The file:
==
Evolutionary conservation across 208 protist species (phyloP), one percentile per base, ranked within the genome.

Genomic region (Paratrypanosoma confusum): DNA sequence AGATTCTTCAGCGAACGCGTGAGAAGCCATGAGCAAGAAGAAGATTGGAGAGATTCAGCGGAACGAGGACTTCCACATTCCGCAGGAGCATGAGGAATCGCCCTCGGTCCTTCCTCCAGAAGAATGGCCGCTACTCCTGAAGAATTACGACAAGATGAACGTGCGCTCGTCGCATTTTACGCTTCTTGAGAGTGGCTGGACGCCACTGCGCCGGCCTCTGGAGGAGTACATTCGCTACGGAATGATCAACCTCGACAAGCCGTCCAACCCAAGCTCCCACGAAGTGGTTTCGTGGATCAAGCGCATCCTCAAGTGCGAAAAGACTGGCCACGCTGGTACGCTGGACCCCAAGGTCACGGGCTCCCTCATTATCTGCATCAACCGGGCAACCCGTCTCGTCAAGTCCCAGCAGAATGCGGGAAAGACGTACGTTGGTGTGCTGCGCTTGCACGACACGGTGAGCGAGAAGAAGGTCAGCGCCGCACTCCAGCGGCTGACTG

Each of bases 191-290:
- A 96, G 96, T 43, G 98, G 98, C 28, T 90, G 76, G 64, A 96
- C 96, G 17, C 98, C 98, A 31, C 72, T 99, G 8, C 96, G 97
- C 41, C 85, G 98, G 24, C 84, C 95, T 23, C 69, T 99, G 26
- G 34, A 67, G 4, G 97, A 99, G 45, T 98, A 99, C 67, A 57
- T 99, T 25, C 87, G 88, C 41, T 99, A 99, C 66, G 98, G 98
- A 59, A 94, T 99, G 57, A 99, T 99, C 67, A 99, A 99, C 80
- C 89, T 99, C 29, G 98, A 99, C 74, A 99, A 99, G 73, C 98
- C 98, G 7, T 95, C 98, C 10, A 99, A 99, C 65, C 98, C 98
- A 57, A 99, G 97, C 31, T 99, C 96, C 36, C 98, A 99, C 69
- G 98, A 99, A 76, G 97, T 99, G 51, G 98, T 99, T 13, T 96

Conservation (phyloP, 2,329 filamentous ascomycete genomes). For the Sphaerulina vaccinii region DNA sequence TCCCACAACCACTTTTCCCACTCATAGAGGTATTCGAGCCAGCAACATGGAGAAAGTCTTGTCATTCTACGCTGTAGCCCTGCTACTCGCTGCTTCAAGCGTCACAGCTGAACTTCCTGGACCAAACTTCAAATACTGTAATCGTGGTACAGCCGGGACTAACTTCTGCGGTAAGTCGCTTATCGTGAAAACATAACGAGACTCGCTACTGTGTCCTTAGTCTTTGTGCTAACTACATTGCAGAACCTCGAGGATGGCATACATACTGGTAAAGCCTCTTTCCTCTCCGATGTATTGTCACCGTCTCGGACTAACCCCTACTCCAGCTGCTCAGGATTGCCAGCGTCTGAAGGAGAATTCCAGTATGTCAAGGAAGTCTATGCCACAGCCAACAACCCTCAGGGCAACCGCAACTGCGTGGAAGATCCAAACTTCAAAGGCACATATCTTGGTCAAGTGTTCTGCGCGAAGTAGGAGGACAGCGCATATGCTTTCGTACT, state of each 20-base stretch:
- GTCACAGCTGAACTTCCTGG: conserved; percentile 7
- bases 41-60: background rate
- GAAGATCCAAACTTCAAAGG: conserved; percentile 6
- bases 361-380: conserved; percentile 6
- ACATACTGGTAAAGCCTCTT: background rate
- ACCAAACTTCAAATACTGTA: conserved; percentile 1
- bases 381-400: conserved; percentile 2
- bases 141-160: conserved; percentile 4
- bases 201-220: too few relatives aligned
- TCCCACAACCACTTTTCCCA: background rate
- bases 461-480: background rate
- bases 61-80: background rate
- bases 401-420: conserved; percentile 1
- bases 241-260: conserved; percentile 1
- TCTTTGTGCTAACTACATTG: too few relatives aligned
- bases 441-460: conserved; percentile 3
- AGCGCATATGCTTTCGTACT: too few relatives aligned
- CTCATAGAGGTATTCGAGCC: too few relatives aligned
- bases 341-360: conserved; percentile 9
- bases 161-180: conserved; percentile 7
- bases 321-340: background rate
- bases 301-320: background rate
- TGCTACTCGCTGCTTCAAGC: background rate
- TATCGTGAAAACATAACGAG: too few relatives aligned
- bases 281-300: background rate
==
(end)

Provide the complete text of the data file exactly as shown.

Evolutionary conservation across 208 protist species (phyloP), one percentile per base, ranked within the genome.

Genomic region (Paratrypanosoma confusum): DNA sequence AGATTCTTCAGCGAACGCGTGAGAAGCCATGAGCAAGAAGAAGATTGGAGAGATTCAGCGGAACGAGGACTTCCACATTCCGCAGGAGCATGAGGAATCGCCCTCGGTCCTTCCTCCAGAAGAATGGCCGCTACTCCTGAAGAATTACGACAAGATGAACGTGCGCTCGTCGCATTTTACGCTTCTTGAGAGTGGCTGGACGCCACTGCGCCGGCCTCTGGAGGAGTACATTCGCTACGGAATGATCAACCTCGACAAGCCGTCCAACCCAAGCTCCCACGAAGTGGTTTCGTGGATCAAGCGCATCCTCAAGTGCGAAAAGACTGGCCACGCTGGTACGCTGGACCCCAAGGTCACGGGCTCCCTCATTATCTGCATCAACCGGGCAACCCGTCTCGTCAAGTCCCAGCAGAATGCGGGAAAGACGTACGTTGGTGTGCTGCGCTTGCACGACACGGTGAGCGAGAAGAAGGTCAGCGCCGCACTCCAGCGGCTGACTG

Each of bases 191-290:
- A 96, G 96, T 43, G 98, G 98, C 28, T 90, G 76, G 64, A 96
- C 96, G 17, C 98, C 98, A 31, C 72, T 99, G 8, C 96, G 97
- C 41, C 85, G 98, G 24, C 84, C 95, T 23, C 69, T 99, G 26
- G 34, A 67, G 4, G 97, A 99, G 45, T 98, A 99, C 67, A 57
- T 99, T 25, C 87, G 88, C 41, T 99, A 99, C 66, G 98, G 98
- A 59, A 94, T 99, G 57, A 99, T 99, C 67, A 99, A 99, C 80
- C 89, T 99, C 29, G 98, A 99, C 74, A 99, A 99, G 73, C 98
- C 98, G 7, T 95, C 98, C 10, A 99, A 99, C 65, C 98, C 98
- A 57, A 99, G 97, C 31, T 99, C 96, C 36, C 98, A 99, C 69
- G 98, A 99, A 76, G 97, T 99, G 51, G 98, T 99, T 13, T 96

Conservation (phyloP, 2,329 filamentous ascomycete genomes). For the Sphaerulina vaccinii region DNA sequence TCCCACAACCACTTTTCCCACTCATAGAGGTATTCGAGCCAGCAACATGGAGAAAGTCTTGTCATTCTACGCTGTAGCCCTGCTACTCGCTGCTTCAAGCGTCACAGCTGAACTTCCTGGACCAAACTTCAAATACTGTAATCGTGGTACAGCCGGGACTAACTTCTGCGGTAAGTCGCTTATCGTGAAAACATAACGAGACTCGCTACTGTGTCCTTAGTCTTTGTGCTAACTACATTGCAGAACCTCGAGGATGGCATACATACTGGTAAAGCCTCTTTCCTCTCCGATGTATTGTCACCGTCTCGGACTAACCCCTACTCCAGCTGCTCAGGATTGCCAGCGTCTGAAGGAGAATTCCAGTATGTCAAGGAAGTCTATGCCACAGCCAACAACCCTCAGGGCAACCGCAACTGCGTGGAAGATCCAAACTTCAAAGGCACATATCTTGGTCAAGTGTTCTGCGCGAAGTAGGAGGACAGCGCATATGCTTTCGTACT, state of each 20-base stretch:
- GTCACAGCTGAACTTCCTGG: conserved; percentile 7
- bases 41-60: background rate
- GAAGATCCAAACTTCAAAGG: conserved; percentile 6
- bases 361-380: conserved; percentile 6
- ACATACTGGTAAAGCCTCTT: background rate
- ACCAAACTTCAAATACTGTA: conserved; percentile 1
- bases 381-400: conserved; percentile 2
- bases 141-160: conserved; percentile 4
- bases 201-220: too few relatives aligned
- TCCCACAACCACTTTTCCCA: background rate
- bases 461-480: background rate
- bases 61-80: background rate
- bases 401-420: conserved; percentile 1
- bases 241-260: conserved; percentile 1
- TCTTTGTGCTAACTACATTG: too few relatives aligned
- bases 441-460: conserved; percentile 3
- AGCGCATATGCTTTCGTACT: too few relatives aligned
- CTCATAGAGGTATTCGAGCC: too few relatives aligned
- bases 341-360: conserved; percentile 9
- bases 161-180: conserved; percentile 7
- bases 321-340: background rate
- bases 301-320: background rate
- TGCTACTCGCTGCTTCAAGC: background rate
- TATCGTGAAAACATAACGAG: too few relatives aligned
- bases 281-300: background rate